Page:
Monday, July 29, 2013

Does TV Stunt Your Agile Career Growth?

Call me goofy, but I have to be transparent and tell you of a pattern I see all the time. I often start my Certified Scrum and agile training classes with an exercise. I ask everyone line up according to how much TV they watch (or Netflix, Hulu or video games they play, etc). After a brief discussion of how the group managed to do that without detailed instructions, I then ask them to line up according to agile experience. 

Again and again I see the majority of people who watch TV (or play games) the most switch places with those who don't. That is, many people watching TV the most have the least amount of agile experience, and many who watch TV the least have the most agile experience. 

Let me suggest two stories that might be happening. 

Booby loves TV. Won't miss an episode of Real OC Vampires, Food Wars or Celebrity Dogs. He hears that his company is going to "go agile." "Cool," he thinks, "hope they pick my team to pilot it."

Peter loves learning. Won't miss a blog post, new book or even his monthly issues of Tech Talk. He hears his company is going to "go agile." "Cool," he thinks, "because I've been talking about it to my boss, my team, and the project managers, sharing what I've been reading. I'm getting a lot more out of the Scrum book I ordered, know that it may happen any day. I hope they pick my team to pilot it."

Who might you pick to be the ScrumMaster on the pilot team?

By the way, I sometimes share in my class how my pre-marriage counselor requested us not to have a TV the first year of marriage to improve our communication. Something about men not being as natural at listening as women. Not sure. I wasn't paying attention...

Friday, July 26, 2013

Why a ScrumMaster Might Lie

One question I ask in working with new groups or retrospectives is how far away is everyone now from where they were born. If we're talking about self-organization, I can ask the team to line up in that order, and watch the interactions go.

It's surprising to me how little we know about the teams we work with. That knowledge we gain, with sometimes only minutes of talking, pays dividends in a more trusting, productive working relationship and environment.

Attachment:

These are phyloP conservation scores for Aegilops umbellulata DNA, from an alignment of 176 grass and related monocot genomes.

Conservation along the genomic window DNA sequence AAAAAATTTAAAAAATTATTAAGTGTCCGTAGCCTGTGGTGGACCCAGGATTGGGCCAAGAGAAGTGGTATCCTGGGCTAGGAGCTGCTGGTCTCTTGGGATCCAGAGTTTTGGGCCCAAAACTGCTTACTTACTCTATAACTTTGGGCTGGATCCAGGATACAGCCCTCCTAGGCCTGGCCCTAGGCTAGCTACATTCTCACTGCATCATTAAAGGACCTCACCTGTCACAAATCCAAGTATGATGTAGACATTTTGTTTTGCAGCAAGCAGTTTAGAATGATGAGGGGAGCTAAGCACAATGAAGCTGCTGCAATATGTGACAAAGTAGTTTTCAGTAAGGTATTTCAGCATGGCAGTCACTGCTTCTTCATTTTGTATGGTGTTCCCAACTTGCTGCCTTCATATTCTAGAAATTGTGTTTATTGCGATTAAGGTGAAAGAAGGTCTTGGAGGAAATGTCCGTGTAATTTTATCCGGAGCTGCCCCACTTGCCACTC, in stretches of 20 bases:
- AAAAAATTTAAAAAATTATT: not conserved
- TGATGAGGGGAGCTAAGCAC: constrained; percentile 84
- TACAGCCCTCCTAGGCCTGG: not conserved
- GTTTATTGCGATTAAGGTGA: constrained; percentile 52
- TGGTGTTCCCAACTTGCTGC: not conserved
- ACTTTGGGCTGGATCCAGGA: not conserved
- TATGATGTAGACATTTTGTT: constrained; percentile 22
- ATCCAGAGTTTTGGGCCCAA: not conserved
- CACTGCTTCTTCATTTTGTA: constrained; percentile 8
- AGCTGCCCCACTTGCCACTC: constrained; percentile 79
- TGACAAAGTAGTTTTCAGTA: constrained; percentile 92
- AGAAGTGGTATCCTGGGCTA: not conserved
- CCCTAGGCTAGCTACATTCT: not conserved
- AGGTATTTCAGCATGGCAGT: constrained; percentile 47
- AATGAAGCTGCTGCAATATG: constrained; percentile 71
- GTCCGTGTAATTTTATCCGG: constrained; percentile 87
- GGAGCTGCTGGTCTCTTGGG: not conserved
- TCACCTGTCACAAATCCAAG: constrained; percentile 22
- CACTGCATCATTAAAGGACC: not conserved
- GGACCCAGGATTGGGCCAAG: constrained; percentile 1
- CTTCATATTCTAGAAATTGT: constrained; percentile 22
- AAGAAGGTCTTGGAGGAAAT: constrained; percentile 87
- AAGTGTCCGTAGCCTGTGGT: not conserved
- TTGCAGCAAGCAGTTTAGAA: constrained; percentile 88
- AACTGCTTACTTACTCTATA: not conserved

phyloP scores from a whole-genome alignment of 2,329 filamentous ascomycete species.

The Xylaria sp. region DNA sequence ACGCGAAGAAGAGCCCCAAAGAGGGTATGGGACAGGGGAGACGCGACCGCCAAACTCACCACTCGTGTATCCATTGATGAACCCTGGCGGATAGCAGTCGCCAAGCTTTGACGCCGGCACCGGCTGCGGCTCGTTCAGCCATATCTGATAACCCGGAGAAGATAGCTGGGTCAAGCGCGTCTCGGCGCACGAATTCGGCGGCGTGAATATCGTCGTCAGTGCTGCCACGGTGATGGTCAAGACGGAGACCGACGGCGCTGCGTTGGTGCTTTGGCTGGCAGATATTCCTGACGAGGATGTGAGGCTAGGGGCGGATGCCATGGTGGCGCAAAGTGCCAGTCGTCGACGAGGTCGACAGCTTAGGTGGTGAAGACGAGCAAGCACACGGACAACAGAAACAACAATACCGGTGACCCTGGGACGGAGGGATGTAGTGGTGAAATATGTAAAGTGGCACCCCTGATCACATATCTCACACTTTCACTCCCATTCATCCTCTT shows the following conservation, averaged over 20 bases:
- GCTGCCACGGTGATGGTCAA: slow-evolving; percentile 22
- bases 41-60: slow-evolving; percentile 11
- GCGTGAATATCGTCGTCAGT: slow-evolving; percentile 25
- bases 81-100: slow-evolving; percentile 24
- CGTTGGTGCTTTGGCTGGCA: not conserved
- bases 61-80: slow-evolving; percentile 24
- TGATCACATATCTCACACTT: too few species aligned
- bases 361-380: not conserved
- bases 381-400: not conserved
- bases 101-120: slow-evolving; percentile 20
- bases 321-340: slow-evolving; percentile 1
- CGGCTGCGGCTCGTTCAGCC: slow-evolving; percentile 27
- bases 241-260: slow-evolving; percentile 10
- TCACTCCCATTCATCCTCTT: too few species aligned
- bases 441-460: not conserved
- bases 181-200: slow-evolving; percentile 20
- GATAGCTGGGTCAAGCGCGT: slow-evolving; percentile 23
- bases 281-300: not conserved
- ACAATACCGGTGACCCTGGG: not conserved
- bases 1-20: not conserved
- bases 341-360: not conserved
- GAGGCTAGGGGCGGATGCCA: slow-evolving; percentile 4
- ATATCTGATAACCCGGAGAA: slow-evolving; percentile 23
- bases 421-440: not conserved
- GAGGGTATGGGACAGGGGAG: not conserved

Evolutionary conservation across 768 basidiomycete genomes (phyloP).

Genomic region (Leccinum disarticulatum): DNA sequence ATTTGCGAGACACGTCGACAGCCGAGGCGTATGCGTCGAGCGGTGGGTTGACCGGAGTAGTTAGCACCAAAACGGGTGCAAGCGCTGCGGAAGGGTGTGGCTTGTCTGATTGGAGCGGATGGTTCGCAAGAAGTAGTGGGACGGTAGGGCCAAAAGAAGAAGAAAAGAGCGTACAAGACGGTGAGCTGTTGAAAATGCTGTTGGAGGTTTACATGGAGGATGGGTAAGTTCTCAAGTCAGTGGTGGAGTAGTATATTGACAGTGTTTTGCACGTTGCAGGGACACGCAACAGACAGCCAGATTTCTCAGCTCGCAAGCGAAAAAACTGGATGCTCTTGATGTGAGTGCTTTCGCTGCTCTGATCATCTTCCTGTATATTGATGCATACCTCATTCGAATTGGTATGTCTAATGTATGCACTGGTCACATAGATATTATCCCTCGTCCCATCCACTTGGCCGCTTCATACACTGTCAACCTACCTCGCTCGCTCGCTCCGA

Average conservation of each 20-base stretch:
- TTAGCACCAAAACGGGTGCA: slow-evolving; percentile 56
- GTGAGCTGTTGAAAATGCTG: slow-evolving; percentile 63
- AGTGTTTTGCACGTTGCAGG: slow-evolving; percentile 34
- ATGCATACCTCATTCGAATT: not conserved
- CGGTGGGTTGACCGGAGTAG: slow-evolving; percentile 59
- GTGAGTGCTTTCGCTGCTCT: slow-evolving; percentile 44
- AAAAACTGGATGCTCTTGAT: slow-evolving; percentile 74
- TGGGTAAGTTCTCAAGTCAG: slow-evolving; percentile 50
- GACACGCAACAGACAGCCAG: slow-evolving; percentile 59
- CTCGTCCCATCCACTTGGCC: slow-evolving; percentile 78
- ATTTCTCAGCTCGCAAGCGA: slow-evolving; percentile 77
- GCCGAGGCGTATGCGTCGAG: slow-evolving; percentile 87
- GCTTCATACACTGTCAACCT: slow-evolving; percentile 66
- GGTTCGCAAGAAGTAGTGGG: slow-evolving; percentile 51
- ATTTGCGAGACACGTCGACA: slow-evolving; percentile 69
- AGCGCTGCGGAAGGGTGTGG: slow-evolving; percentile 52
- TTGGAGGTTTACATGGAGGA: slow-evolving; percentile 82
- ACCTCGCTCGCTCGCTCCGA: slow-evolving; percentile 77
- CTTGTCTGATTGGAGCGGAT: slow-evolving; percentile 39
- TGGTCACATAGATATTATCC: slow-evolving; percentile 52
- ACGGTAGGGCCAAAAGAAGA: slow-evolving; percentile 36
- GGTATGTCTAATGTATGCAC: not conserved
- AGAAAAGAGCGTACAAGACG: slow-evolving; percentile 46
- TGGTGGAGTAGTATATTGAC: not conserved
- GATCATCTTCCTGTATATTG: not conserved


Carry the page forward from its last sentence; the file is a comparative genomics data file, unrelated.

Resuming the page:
I worked with one Project Manager turned ScrumMaster, and he was struggling with a decision the team wanted to make that he didn't agree with. He even went so far as to tell the team that their Director wanted it the ScrumMaster's way, which turned out to be not true. Not very good servant leadership. Management wondered if we needed to pull this guy out of the ScrumMaster role, for he had been an effective project manager, from what I understood. 

Then one night I ran into the ScrumMaster at Chili's and we shared a meal. In the course of that hour, I learned how he had come from a powerful Middle Eastern family. He was the eldest son and had high expecations put on him, a burden that he seemed trying to meet, thousands of miles away from his family, through work performance. All these details helped me see a fuller picture of this man who had been raised to make things happen and carry the full burden of responsibility himself. 

In this case, the struggle wasn't about Scrum, it was about a new personal definition of success and learning to trust. I would never have changed my coaching approach had I not stumbled across this new perspective of my teammate. 

Tuesday, July 23, 2013

Where Do You Draw Inspiration From?

Where do you draw inspiration from? Yesterday I was inspired by two people in my class, Dennis and Wes. Dennis doesn't let his age, in an age-predjudice marketplace, hold him back. He was pointed out in the class as being the key contributor in solving a class problem (which he politely denied was the case). And Wes doesn't let his lack of background in IT hold him back. He was one of the most engaged people, stayed after class, and was so interactive that I kept mistaking him for an experienced Scrum team member.

You give get knocked down from time to time, and lose your strength or hope or fire. A community around you can help you draw strength when you don't have it in yourself.